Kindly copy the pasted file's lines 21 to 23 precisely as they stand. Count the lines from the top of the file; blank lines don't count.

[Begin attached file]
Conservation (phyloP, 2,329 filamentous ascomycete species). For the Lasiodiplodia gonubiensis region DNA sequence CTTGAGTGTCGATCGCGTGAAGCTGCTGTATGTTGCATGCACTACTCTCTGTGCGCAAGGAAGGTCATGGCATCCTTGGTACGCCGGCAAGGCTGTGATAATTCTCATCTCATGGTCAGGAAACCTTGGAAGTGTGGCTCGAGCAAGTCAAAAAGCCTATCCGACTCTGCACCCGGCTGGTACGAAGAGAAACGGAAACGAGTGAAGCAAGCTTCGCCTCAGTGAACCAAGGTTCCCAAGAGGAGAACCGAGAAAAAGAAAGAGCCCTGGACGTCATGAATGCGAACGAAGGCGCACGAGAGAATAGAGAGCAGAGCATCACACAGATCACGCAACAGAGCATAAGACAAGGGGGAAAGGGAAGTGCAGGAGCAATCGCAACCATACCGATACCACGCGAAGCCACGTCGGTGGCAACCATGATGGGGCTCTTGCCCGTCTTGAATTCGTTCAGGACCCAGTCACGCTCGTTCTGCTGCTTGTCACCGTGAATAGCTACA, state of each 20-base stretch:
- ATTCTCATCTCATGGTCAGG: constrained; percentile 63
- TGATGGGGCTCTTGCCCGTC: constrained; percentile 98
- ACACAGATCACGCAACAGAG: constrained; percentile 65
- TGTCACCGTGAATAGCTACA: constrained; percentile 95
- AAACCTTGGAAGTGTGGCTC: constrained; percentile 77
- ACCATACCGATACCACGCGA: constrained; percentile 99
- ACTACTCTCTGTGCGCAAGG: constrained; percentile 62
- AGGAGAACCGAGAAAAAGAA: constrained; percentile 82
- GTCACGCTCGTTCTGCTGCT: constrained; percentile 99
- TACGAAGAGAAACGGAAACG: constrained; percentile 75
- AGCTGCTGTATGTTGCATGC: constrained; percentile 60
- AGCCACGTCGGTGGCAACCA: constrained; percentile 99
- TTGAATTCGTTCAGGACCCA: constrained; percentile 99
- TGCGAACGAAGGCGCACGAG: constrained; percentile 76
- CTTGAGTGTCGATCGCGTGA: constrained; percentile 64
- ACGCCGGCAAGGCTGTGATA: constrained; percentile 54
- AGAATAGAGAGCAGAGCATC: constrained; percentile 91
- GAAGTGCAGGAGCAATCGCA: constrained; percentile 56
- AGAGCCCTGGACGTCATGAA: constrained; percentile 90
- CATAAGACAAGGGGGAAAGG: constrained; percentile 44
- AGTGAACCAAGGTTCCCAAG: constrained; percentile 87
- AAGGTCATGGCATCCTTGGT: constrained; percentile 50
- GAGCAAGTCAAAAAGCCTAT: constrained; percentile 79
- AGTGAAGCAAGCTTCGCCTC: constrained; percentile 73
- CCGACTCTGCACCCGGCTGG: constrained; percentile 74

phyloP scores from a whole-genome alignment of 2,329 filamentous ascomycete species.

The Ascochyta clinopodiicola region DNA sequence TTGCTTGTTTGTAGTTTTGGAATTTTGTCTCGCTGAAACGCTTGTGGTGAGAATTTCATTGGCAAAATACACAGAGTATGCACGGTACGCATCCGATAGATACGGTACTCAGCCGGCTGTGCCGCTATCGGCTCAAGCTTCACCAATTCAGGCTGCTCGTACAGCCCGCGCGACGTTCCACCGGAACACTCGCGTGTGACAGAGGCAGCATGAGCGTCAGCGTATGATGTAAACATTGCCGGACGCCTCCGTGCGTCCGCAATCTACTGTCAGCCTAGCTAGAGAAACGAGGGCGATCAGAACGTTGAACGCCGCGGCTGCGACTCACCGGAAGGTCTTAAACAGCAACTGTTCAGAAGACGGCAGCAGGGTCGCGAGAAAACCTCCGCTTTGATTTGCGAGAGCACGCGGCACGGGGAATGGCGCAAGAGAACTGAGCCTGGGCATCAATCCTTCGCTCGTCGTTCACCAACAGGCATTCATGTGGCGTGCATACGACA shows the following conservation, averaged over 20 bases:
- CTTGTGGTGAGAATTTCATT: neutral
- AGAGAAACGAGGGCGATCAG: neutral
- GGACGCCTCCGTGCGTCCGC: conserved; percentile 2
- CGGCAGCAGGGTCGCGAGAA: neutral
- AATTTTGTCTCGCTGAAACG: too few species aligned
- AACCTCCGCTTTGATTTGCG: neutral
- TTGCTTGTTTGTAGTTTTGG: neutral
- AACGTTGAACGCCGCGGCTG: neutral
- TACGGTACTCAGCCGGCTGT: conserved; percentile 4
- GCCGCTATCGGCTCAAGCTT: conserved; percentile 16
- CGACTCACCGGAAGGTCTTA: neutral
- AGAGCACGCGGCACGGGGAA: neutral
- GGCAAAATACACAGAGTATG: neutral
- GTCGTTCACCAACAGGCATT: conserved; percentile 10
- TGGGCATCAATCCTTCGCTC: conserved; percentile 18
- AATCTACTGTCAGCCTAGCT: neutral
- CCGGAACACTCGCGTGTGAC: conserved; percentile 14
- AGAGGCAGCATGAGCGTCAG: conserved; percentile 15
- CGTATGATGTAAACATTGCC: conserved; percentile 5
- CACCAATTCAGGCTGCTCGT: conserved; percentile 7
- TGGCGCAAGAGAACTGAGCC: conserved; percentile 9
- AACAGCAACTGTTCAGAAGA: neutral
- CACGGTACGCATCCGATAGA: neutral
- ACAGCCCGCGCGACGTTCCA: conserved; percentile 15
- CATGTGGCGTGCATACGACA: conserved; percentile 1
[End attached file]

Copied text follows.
- CATAAGACAAGGGGGAAAGG: constrained; percentile 44
- AGTGAACCAAGGTTCCCAAG: constrained; percentile 87
- AAGGTCATGGCATCCTTGGT: constrained; percentile 50